The classic critique of private equity is that it employs financial engineering tricks, such as increasing leverage and minimizing tax liabilities, rather than making real operational improvements.
Venture capitalist Michael Moritz of Sequoia recently claimed, for instance, that PE is akin to "making a small down payment on your neighbors' house; paying for the balance by taking out a mortgage secured by their savings, jewelry, silverware and car; selling off the contents of their property; and then siphoning off some of the loan for yourself."
Similar invectives were hurled around during the 2012 electoral campaign of Mitt Romney, who helped create Bain Capital. Like any industry, PE is occasionally corrupt – as for instance when it charges inmates high rates on interstate phone calls, in partnership with crony state governments.
But the image of private equity as a parasitic form of business completely misses the point.
The primary way to make money in private equity is to make portfolio companies more efficient and healthier in the long run. If a PE firm saddles a portfolio company with such a heavy debt burden that the company is unable to return a profit, it is the PE firm which ultimately suffers. Private equity firms are fundamentally incentivized to improve and strengthen the operations of the companies they control, not to cripple them.
Furthermore, enabling companies to do more with less allows workers to specialize in other areas, and frees up wealth with which investors and management can capitalize internal improvements or ventures in other regions of the economy. PE firms succeed to the extent that their portfolio companies succeed, and to the extent that their portfolio companies succeed, America prospers.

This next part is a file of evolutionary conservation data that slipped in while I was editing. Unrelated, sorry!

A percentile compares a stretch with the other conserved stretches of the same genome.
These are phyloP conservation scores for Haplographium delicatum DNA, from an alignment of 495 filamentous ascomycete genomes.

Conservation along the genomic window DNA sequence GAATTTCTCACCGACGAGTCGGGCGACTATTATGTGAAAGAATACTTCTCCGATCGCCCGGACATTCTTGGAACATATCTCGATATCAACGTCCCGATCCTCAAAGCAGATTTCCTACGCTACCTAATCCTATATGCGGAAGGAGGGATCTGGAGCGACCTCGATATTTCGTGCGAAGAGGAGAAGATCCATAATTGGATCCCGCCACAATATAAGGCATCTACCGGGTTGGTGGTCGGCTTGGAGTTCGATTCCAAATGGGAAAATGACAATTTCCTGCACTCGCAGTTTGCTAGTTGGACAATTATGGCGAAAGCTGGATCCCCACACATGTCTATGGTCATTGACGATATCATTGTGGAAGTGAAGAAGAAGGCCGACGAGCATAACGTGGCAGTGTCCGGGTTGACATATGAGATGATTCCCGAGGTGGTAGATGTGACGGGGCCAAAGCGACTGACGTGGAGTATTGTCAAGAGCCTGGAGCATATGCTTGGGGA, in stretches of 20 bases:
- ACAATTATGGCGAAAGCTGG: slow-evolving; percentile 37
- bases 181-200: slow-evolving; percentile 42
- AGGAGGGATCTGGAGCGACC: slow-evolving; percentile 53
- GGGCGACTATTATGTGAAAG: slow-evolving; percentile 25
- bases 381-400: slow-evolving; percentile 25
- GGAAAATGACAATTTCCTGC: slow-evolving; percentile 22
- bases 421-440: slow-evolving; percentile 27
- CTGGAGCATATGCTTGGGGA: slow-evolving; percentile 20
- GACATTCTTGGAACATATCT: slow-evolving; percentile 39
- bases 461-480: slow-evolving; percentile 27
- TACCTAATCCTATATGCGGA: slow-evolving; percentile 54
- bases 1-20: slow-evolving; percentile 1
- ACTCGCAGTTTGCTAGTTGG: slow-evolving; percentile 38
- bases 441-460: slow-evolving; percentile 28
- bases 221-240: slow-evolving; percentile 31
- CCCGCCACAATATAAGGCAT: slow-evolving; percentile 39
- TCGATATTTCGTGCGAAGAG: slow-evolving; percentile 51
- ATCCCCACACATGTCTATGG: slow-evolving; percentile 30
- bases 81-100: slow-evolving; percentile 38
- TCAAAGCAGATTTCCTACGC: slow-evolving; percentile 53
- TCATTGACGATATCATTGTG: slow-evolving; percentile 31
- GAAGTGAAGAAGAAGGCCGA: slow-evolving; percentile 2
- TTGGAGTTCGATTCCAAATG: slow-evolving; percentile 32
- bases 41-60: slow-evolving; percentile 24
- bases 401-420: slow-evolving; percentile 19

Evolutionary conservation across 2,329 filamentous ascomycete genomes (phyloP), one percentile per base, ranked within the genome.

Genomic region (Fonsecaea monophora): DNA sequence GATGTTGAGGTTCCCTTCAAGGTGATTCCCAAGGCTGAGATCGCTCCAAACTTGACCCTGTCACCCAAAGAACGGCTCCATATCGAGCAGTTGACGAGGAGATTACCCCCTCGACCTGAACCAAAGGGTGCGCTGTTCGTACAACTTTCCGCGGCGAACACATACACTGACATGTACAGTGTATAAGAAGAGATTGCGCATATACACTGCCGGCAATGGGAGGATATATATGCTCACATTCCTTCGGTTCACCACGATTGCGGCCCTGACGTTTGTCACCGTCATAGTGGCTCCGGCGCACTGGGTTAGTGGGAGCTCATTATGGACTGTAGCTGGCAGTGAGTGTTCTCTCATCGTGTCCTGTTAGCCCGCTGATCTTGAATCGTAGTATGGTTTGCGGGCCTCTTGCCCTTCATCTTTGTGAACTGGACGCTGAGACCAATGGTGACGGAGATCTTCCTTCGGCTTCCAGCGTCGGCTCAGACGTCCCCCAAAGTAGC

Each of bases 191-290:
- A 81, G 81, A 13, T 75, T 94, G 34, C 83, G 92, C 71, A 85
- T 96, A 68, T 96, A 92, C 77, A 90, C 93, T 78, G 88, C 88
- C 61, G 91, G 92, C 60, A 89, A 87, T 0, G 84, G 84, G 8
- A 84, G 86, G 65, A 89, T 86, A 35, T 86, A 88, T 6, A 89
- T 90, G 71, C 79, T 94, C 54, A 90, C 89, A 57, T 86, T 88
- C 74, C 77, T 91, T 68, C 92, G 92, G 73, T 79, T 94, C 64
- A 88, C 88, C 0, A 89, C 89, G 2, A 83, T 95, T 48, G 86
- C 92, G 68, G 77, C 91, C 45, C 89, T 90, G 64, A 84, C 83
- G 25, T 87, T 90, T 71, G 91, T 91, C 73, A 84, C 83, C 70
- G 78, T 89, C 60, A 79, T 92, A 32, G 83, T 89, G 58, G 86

Another conventional critique levelled by Moritz is that PE destroys millions of jobs when cutting costs at portfolio companies. This is empirically false – the private equity industry as a whole is responsible for large job creation as well as destruction, with only modest net job losses.
But the deeper fallacy with this argument is that full, constant employment is falsely seen as the ultimate good in America's economy.
If we wanted to create full employment it would be easy: we could simply ban 20th century agricultural technology, immiserating millions of Americans and forcing them back into farm labor. It's easy to intuit that this would be a bad idea, but it's harder to imagine the economic progress that layoffs and labor migration imply.
In truth, creative destruction of antiquated jobs and invention of new forms of labor drives productivity growth, and PE firms are integral to this process.
Finally, some argue that PE only enriches a select few at the expense of ordinary Americans. In fact, the largest investors in PE are American pension funds, which have committed hundreds of billions of dollars to the American private equity industry.
PE assets make up 9% of CALPERS' portfolio, for instance, and have generated an annualized net return of 12.3% over the last ten years. When private equity firms succeed, every state government pension plan, university endowment, and large philanthropic endowment shares in their profits. It's no stretch to say that the primary beneficiary of the private equity industry is the American public.